Social Work moves forward with a legacy of best practices
New home features increased collaboration, virtual reality and expanded partnerships
By Nicole Sisk
When looking for a new home, buyers are often told to focus on one thing: location, location, location.
That same focus has guided the leaders of the Minnesota State University, Mankato Department of Social Work over the past decade as they’ve contemplated a new college location.
“We’ve had many conversations about whether we should be housed in a college that has experience with outside accreditation,” Debra Gohagan, MSW, PhD, said. “We decided last year that it was the right time, and we’d found the right place.”
That place is the College of Allied Health and Nursing, the department’s new college home. “There’s a natural alignment in goals and priorities and a deep understanding of the accreditation process,” Gohagan said. “The change is going to benefit our students, and eventually their clients, in many ways.”
"We want alumni to know this change is about taking our program, which they are deservedly proud of, and making it even stronger.” – Dr. Debra Gohagen
Tangible spaces and virtual reality
Some of those benefits come courtesy of the department’s new physical home, the award-winning Clinical Sciences Building, which opened in 2017.
The building features a dozen interview rooms and classrooms with abundant windows, which fill much of the space with natural light. The classrooms and interview rooms are outfitted with state-of-the-art technology, including virtual reality equipment that will enable students to safely explore dangerous environments they may encounter in practice, such as a meth house.
That’s something Michelle Forliti ’12, said is invaluable.
“One area I felt I had to experience on the fly after graduation were those real-life situations that occur when working with humans,” said Forliti, Minnesota State Mankato’s Child Welfare Program Student Support Coordinator.
Though she is “forever grateful” for the field experiences she had as a student, her supervisors were upfront about the fact that she wouldn’t be able to “see” every situation she would encounter as a practitioner. Virtual reality will help change that. “I’m excited for students to be able to experience as much as possible while they are still able to seek feedback from their peers and teachers.”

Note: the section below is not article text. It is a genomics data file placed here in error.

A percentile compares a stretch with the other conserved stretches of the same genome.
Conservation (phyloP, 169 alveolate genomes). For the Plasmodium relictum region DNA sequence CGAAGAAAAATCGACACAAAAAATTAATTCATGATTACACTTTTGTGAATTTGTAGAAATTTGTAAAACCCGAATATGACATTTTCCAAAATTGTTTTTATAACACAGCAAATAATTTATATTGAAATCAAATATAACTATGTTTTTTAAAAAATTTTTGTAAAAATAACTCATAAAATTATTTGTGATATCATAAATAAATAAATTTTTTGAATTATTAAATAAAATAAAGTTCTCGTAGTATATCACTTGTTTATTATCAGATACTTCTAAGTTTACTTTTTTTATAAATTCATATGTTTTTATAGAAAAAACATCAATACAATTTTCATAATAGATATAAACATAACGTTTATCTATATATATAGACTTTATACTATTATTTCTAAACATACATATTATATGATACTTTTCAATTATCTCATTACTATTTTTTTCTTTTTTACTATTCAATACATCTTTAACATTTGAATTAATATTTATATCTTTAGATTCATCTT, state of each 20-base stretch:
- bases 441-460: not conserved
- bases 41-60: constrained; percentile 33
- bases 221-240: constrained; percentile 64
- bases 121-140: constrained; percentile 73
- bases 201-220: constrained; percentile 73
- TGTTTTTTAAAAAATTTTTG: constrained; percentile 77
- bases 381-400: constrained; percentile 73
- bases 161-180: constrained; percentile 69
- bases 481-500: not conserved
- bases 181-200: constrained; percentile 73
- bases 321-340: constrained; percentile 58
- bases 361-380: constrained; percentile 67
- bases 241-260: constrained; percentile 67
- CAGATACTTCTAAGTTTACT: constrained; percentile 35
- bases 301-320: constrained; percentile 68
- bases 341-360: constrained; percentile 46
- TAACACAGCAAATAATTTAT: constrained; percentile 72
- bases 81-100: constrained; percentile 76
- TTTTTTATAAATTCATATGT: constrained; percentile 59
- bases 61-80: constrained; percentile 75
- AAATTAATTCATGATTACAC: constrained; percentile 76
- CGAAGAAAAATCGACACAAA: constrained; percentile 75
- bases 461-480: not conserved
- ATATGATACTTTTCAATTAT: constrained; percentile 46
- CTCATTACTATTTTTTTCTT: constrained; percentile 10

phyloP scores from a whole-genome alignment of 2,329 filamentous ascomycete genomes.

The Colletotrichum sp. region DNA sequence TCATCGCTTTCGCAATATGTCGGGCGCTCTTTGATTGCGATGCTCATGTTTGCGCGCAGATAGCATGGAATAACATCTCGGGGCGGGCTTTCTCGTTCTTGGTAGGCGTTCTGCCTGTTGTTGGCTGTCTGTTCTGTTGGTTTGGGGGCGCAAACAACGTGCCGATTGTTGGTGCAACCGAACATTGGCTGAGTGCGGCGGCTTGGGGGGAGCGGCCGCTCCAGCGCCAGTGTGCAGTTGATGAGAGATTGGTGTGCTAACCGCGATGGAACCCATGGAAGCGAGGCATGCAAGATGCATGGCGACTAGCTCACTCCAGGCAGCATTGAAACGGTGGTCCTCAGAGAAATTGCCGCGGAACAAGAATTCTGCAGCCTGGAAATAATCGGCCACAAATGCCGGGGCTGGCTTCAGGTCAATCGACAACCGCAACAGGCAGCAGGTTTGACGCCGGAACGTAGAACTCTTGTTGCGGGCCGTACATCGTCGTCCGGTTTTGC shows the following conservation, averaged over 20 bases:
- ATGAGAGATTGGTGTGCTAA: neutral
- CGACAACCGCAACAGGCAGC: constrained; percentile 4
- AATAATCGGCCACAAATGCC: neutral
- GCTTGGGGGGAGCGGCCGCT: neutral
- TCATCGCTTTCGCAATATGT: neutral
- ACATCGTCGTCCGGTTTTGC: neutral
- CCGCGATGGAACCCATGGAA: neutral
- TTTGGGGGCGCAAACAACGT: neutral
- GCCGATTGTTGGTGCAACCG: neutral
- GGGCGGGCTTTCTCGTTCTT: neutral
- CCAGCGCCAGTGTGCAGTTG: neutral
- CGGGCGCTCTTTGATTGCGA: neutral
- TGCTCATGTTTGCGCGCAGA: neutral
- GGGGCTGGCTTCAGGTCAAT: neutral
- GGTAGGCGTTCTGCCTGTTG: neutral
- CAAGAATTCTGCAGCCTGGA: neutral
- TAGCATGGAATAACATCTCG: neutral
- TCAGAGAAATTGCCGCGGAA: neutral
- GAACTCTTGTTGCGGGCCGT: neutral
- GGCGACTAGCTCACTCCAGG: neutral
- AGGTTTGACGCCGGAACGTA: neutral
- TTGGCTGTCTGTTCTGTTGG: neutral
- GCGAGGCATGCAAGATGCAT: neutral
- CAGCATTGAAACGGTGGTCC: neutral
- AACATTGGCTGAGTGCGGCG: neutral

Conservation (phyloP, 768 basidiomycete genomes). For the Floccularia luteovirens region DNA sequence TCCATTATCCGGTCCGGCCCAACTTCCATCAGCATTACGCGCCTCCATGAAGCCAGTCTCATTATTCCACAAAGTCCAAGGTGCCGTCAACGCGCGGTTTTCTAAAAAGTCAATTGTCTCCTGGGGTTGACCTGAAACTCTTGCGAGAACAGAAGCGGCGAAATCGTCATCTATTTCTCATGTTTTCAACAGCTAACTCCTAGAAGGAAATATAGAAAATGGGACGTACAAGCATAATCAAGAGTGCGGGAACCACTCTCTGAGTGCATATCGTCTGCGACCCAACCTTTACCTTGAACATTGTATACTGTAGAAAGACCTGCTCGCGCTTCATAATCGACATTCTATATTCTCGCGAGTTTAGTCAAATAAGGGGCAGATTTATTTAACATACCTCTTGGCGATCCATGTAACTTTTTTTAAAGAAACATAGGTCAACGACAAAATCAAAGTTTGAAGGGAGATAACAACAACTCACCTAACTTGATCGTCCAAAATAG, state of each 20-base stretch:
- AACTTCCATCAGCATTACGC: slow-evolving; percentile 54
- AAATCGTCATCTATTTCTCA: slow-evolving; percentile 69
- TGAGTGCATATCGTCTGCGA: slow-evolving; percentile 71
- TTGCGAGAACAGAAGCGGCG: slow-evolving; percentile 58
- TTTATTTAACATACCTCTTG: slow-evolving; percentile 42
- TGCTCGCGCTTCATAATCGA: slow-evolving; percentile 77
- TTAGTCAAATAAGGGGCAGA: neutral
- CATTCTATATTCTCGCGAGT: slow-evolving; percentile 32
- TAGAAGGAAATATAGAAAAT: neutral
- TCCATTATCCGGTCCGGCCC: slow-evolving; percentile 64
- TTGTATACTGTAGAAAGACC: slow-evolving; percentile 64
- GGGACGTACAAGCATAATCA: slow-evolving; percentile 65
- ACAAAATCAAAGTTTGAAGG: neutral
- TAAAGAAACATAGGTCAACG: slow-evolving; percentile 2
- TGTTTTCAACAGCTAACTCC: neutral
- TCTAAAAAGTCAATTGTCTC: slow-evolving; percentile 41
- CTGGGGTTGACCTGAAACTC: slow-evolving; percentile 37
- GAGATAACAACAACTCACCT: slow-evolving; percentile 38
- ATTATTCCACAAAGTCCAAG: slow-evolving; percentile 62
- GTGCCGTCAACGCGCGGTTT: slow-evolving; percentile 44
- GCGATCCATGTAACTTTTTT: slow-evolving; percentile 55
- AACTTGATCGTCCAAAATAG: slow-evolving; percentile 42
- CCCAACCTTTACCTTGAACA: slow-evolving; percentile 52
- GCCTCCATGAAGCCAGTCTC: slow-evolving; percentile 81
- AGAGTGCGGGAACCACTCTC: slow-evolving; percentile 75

A solid foundation and expanded partnerships
Another benefit of the move is increased opportunities for social work students to build relationships with students in health care programs.
According to Gohagan, the College of Allied Health and Nursing has a strong culture of collaboration among departments and programs. Getting practice working outside the social work silo will help prepare students for the teamwork that is a hallmark of the profession.
“The biggest benefit of this change for our students will be the ability to collaborate directly with other departments in the health care field,” said Laura L. Benesch ’06, ’09, Director of BSSW Field Education. “Students are going to have opportunities to work within multidisciplinary teams focused on improving the overall wellbeing of individuals, families and communities.”
The move also reflects the Department of Social Work’s commitment to best practices in the field. “We were among the first group of undergraduate programs to receive accreditation in 1974,” Bill Anderson, who chaired the department from 1987-1993 and 2001-2010, said. “When social work licensure passed in 1989, Minnesota State Mankato became a major provider of license-eligible candidates.”
A decade later, Anderson and his colleagues began developing a graduate program, enrolling the first master’s level students in 2007. “We realized the College of Allied Health and Nursing, which is full of applied programs, might be a better fit for our department.”
It’s a department that remains vital as it looks toward celebrating its golden anniversary in 2024. “We want alumni to know this change is about taking our program, which they are deservedly proud of, and making it even stronger,” Gohagan said.